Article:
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We know a thing or two about long postseason baseball games here in Boston.

There was Game 6 of the 1975 World Series when Carlton Fisk famously turned on a Pat Darcy pitch and drove it deep to Fenway’s left-field wall in the bottom of the 12th. The ball clanged off the foul pole and into Good Will Hunting. After midnight.

Just three years ago, there was a 7-hour-20-minute special in the 2018 World Series when the Sox and Dodgers played 18 innings before Max Muncy won it with a walkoff homer. It was after 3 in the morning in Boston when that one ended.

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Sunday at Fenway, the Red Sox and Tampa Bay Rays dueled to the death for 13 innings before Christian Vázquez’s one-out, first pitch shot into the Monster Seats delivered a 6-4 win, and put the Sox in a two-games-to-one lead in a best-of-five ALDS that resumes Marathon Monday at 7:07 p.m.

This one lasted 5:14.

Vazquez was not the only hero. Sox righty Nick Pivetta — who pitched 4⅔ innings Thursday — and was scheduled to start Game 4 Monday — came on in relief and threw four innings of shutout ball. Pivetta struck out seven. He’s thrown 140 pitches since Thursday.

“We were all in and they know it,’’ said Sox manager Alex Cora. “We text all the starters yesterday and we put spikes on, and they understand what that is. [Pivetta] understands that and he did an amazing job in Tampa. Today he was amazing. Very similar to Nate [Eovaldi] in Game 3 of the World Series a few years ago.’’

Referencing the support of the 37,224 who stuck around for the walkoff — a crowd that was every bit as good as the one that greeted the wild-card win over the Yankees, Cora added, “These people, wow, that was better than Tuesday, to be honest with you. That was fun.’’

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The Red Sox got the biggest of breaks in the top of the 13th when a long fly ball by Kevin Kiermaier banged off the right-field bullpen wall, then banged off Sox outfielder Hunter Renfroe, and popped into the bullpen for a ground-rule double. Yandy Díaz, who was on first base when the ball was struck, would have scored easily, but was forced to stop at third.

It’s certainly not the spirit of the rule. What would stop any outfielder from directing any bouncing ball out of play to keep a runner from scoring? The Rays were ripped off big time. If a call like that went against Boston, Sox fans would riot. Think of it as the Red Sox version of the Tuck Rule, which launched a football dynasty 20 years ago.

“That’s just the rule, that’s the way it goes,’’ said Tampa manager Kevin Cash. “It was very unfortunate for us. I think it was fairly obvious that Yandy was going to come around to score, but it didn’t go our way.’’

It’s moments like that that make you wonder if this might be the Red Sox’ year. There is still much work to be done, but there was no doubt about Sox Magic in the ancient yard Sunday.

“I think we play for these emotions,’’ said homer-hero Vázquez. “It’s October, and anything can happen in October. It’s fun for me.’’

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Emotions? Try this: In the top of the third inning, iron-mitt Kyle Schwarber gloved a routine grounder by Brandon Lowe, then Wilt Chamberlain’d the throw to first, heaving an underhand toss far over the head of the 6-foot-2-inch Eovaldi. E3. But Eovaldi got out of the inning.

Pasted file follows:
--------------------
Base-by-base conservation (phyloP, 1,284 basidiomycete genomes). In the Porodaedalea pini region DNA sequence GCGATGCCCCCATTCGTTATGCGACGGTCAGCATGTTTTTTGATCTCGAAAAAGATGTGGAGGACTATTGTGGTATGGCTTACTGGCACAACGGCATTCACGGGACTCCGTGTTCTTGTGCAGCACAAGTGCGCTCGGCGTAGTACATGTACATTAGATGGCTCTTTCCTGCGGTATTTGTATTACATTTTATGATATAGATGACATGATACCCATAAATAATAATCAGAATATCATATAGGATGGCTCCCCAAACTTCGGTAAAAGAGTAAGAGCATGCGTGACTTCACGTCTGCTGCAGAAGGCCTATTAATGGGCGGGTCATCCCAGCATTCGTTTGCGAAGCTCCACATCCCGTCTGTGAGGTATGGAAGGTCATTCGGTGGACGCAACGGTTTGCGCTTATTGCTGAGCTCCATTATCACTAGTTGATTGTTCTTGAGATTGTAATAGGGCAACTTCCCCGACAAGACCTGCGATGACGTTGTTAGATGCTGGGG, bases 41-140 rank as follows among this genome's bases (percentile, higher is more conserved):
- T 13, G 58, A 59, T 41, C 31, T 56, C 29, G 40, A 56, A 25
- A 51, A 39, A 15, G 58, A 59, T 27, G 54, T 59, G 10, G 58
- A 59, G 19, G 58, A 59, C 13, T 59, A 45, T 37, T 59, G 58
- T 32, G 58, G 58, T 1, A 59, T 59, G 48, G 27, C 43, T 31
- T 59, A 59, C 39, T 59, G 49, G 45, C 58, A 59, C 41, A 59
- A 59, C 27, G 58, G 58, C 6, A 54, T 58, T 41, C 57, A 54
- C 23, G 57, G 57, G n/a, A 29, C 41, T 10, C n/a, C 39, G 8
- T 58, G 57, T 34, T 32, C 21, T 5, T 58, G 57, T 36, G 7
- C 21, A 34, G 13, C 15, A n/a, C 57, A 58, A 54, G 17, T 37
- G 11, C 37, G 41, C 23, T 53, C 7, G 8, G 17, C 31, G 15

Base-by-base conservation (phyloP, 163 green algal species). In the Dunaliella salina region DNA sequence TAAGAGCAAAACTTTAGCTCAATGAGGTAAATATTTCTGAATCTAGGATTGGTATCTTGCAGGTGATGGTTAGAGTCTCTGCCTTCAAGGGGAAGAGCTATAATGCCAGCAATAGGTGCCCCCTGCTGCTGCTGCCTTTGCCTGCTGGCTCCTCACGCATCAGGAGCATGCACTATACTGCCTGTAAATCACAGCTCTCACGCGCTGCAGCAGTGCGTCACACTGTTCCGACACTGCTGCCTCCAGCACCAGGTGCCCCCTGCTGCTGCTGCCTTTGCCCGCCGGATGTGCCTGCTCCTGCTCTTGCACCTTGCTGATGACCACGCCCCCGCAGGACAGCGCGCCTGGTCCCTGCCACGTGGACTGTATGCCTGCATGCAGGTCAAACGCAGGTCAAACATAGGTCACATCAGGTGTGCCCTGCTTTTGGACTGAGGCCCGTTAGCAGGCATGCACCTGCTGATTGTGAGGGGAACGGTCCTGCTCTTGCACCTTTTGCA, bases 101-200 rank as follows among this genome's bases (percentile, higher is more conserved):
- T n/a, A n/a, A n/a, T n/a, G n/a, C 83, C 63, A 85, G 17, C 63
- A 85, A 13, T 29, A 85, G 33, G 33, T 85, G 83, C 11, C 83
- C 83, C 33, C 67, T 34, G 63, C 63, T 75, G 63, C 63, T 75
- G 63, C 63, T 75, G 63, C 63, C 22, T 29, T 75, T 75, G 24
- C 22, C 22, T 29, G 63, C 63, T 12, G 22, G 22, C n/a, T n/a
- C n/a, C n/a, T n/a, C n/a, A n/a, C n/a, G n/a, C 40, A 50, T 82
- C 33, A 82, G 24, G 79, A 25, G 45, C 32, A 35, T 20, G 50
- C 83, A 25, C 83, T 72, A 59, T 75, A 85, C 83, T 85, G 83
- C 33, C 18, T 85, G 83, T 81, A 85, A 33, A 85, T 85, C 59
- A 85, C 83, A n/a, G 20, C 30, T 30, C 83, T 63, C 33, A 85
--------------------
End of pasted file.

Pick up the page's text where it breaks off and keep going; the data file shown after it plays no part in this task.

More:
In the fourth, Tampa’s Ji-Man Choi hit another routine grounder to first. This time, Schwarber fielded the ball cleanly and made a perfect feed to Eovaldi, who was covering first.

Routine. No big deal. Except for Schwarber’s reaction. Totally secure in his own skin, and aware of his defensive non-skills, the Schwarb celebrated his simple play, raising both arms over his head (Dick Radatz fashion), punctuated the moment with a Ray Bourque fist-pump, then tipped his cap as the crowd roared.

Gold, Jerry.

The Schwarbs also had a homer and two singles in this classic.

He’s the Cave Man. The Dirt Dog. He’s the pure hitter, slow-pitch softballer who crushes homers and embraces the postseason moment in the spirit of Dalton Jones, Bernie Carbo, Trot Nixon and Jonny Gomes. He’s the son of an Ohio cop, and a brother to three sisters.

Give me nine Schwarbs and I’ll win every big game. He’s a blue-collar, tone-setting Cam Neely, on this suddenly-likeable Red Sox team. He typifies this Boston baseball team.

“That was awesome,’’ said Cora. “That’s who we are. That’s what we do . . . he did what he did, and I think it was great. Sometimes we take this game too seriously, and you can actually not enjoy it. Although we take it seriously, we also have fun with it.’’

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“You’ve got to be able to make fun of yourself every once in a while to loosen the situation up,’’ said Schwarber. “I think I got a laugh out of almost everyone.’’

There you go. Fun. Good fortune. Walkoffs. Mound heroics. Great managing. It’s a formula for October success.

Who will start for the Red Sox Monday? Cora would not commit, but said, “Most likely it’s going to be Eddie.’’

The way things are going for these Red Sox, Eduardo Rodriguez will probably throw a perfect game.

Wearing a yellow City Connect Marathon jersey of course.





Dan Shaughnessy is a Globe columnist. He can be reached at daniel.shaughnessy@globe.com. Follow him on Twitter @dan_shaughnessy.